Single and multiplayer modes. The first million people who bought VCRs bought them before there were any movies available to watch on them.
They just wanted to “time shift” TV shows – what we use DVRs for today. Once there were millions of VCR owners it became worthwhile for Hollywood to start selling and renting movies to watch on them. Eventually watching rented movies became the dominant use of VCRs, and time shifting a relatively niche use. Thus, a product that eventually had very strong network effects* got its initial traction from a “standalone use” – where no other VCR owners or complementary products needed to exist.
I was talking to my friend Zach Klein recently who referred to products as having single player and multiplayer modes. Many products that we think of as strictly multiplayer also have single player modes. . * Products with so-called networks effects get more valuable when more people use them. Need Game Mechanics? I'm a fairly competitive person.
I like to win. And thanks to many hours spent in front of the screen, I find myself pretty motivated when I see an opportunity to "level up. " But that being said, I still question the rush lately to add "game mechanics" to every new product and experience. As we've written before, the arguments for doing so are compelling. Game mechanics can be fun and rewarding. But does the addition of levels, leader-boards, and virtual trophies necessarily lead to a better user experience? In a recent blog post titled, "Why You Should NOT Integrate Game Mechanics Into Your Service," Gaurav Mishra, CEO of 2020Social points to the ways in which the pressure to add points and badges can obscure some of the other important considerations when developing an application or service. You don't want any game mechanics you implement to distract your users away from your core service. Have good core content. What do you think?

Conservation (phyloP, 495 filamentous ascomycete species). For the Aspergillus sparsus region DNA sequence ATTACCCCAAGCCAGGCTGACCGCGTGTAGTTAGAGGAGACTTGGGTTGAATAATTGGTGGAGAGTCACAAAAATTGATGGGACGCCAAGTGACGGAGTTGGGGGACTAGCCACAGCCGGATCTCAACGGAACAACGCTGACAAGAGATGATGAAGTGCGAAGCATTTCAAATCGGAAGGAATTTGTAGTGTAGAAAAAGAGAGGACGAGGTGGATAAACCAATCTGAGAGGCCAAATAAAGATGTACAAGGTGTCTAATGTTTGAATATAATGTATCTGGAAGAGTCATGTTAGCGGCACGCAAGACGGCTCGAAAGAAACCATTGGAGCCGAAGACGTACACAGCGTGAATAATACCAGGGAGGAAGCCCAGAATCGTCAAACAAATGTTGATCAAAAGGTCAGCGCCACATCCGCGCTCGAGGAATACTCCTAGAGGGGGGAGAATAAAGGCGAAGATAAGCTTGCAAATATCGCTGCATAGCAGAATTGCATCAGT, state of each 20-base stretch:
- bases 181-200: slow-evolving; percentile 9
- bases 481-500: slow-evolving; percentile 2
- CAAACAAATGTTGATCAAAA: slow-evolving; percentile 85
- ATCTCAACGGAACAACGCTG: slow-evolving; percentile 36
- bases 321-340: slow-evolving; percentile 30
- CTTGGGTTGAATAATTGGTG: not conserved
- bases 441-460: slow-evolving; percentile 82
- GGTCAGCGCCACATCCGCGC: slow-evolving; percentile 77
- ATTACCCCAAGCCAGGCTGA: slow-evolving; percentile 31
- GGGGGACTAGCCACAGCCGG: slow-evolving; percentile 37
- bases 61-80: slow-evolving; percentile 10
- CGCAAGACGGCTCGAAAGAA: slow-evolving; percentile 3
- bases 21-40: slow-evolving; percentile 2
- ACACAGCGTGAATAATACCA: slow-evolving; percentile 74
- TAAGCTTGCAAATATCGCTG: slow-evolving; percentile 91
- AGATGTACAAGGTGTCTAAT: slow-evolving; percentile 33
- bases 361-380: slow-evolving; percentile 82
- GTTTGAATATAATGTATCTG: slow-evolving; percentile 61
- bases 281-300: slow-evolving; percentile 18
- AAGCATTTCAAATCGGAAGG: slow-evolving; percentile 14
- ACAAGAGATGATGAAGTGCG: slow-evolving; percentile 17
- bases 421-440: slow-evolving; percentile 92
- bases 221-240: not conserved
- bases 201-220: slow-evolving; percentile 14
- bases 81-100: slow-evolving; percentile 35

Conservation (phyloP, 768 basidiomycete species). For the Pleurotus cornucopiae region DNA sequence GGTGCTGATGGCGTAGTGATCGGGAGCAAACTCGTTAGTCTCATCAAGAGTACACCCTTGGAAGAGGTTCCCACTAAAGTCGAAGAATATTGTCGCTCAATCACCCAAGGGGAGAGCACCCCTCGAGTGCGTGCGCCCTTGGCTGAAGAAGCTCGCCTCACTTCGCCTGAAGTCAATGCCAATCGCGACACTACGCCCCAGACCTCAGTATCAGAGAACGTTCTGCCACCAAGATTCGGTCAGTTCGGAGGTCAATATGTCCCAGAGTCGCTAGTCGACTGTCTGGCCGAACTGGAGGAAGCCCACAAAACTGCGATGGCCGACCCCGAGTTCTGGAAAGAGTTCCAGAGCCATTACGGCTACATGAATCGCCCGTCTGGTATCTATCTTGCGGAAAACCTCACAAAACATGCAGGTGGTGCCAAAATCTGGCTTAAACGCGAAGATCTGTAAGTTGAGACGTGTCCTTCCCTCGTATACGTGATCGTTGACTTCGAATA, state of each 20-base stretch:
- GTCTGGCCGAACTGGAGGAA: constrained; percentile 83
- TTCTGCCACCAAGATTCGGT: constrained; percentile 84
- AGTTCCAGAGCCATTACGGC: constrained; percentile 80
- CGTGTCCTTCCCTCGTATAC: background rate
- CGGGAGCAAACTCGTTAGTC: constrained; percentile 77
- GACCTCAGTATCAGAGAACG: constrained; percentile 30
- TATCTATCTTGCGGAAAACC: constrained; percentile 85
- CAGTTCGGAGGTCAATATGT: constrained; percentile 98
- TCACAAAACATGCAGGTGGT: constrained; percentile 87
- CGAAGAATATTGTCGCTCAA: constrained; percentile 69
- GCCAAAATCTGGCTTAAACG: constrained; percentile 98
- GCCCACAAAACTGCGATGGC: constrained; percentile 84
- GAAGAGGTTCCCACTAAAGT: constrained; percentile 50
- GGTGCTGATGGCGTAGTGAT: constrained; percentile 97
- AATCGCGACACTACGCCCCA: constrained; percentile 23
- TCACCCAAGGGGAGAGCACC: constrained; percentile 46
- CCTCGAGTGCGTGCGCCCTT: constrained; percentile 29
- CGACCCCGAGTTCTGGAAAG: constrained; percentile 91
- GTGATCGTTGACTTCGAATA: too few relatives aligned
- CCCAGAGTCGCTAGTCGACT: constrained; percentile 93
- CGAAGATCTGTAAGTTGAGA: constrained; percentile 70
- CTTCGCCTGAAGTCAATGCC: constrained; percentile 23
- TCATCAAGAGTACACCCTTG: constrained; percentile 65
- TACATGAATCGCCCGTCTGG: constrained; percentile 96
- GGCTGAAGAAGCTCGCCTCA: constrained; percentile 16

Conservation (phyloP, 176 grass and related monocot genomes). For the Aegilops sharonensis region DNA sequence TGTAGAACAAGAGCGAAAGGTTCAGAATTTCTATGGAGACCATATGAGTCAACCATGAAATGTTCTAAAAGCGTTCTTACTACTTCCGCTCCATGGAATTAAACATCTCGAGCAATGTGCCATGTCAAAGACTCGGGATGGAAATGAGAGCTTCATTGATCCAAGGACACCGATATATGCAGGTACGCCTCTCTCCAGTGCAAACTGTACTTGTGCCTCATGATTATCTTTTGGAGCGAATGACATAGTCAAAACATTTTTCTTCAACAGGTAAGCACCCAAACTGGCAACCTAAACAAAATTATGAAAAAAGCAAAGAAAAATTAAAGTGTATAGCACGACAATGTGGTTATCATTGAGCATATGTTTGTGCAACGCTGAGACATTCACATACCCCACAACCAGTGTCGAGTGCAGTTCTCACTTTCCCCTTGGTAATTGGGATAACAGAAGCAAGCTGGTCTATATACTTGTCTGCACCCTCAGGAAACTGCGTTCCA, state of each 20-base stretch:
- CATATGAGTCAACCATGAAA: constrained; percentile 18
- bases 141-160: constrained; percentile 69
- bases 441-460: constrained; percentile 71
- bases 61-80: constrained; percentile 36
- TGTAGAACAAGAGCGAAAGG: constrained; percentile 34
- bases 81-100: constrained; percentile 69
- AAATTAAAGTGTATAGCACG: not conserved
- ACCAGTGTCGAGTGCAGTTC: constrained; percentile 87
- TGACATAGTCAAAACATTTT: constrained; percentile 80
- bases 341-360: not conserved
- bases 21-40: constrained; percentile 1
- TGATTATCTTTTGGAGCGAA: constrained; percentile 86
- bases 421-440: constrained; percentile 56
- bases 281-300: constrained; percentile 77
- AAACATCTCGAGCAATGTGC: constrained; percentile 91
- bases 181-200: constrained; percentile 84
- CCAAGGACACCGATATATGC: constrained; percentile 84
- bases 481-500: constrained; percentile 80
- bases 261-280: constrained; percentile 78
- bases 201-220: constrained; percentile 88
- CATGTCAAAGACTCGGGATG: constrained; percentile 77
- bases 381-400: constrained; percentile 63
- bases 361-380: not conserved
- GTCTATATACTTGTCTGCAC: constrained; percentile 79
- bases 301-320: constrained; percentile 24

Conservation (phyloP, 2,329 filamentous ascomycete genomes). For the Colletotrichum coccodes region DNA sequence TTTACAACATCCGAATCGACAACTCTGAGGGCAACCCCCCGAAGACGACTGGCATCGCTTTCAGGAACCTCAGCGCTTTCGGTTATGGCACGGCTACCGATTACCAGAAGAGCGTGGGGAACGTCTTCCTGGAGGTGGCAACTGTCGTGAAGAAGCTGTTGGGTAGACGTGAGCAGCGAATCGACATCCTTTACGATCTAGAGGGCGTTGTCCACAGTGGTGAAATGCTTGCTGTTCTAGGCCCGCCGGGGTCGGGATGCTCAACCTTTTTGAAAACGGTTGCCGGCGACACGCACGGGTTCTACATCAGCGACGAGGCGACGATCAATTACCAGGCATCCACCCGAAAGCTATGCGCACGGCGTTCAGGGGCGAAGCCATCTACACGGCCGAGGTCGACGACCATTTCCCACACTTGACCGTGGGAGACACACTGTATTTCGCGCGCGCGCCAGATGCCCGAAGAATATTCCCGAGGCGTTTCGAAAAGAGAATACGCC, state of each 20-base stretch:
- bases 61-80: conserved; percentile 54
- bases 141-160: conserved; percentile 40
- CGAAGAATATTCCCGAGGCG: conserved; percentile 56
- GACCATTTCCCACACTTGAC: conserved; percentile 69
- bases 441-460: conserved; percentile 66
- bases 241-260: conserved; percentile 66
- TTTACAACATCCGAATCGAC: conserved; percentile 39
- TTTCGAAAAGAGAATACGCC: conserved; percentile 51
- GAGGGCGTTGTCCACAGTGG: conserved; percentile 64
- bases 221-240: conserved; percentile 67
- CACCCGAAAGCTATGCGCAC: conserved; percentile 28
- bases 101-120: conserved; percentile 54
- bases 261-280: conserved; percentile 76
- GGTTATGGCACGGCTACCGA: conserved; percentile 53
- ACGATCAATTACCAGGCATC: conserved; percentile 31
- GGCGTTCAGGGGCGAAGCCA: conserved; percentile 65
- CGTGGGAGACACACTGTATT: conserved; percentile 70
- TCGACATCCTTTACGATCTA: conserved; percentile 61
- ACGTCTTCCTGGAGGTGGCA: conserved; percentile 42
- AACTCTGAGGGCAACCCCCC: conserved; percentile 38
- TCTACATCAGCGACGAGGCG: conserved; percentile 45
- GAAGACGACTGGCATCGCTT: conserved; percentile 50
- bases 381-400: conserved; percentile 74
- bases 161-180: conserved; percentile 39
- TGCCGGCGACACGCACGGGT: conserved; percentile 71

CityVille Explained. [In the first of a two-part series, design veteran Tadhg Kelly draws from his What Games Are blog to explain the rise to power of Zynga's massively successful social game CityVille.
(UPDATE: Part 2 now posted.)] Check out the latest Appdata graph for Zynga's Cityville - that's right, it now has nearly 70 million monthly active users, and the Facebook game only launched in early December. I know what many of you are thinking: How does Zynga keep doing this? At the Getting Social event at BAFTA (In London) a few days ago, this was the question that everyone was asking. While TV companies in the UK have dipped their toes into social games, such as Corrie Nation, they have had pretty miserable success rates. And yet here comes CityVille, another Zynga game that looks quite a lot like other developers' games, they waltz in, do their thing, and boom! It's not just Zynga. I decided to write an article about how games like CityVille manage to be successful. Smart Gamification. The perfect viral social app.
The Presentation That Inspired Google+ Quarterly Earnings for Gaming Companies. We’ve created a little cheat sheet for industry observers summarizing smartphone earnings and growth for the second quarter (or first quarter, depending on the company’s fiscal calendar).
We also put in privately-held freemium gaming companies for which you can guesstimate earnings based on top-grossing titles. Given how publicly-traded companies are performing with both freemium and paid app monetization on a quarterly basis, we’re looking at a few privately-held companies that will probably comfortably cross $50 million in annual revenue this year. Also keep in mind that everyone’s market capitalization is down significantly because of the global stock market rout.
Update: We revised market caps on today’s rebound, although Asian and European equities have yet to follow on the U.S. market’s gains. We did not include GREE and DeNA because both are large platform plays and so it would be hard to discern how well their own original IP is doing.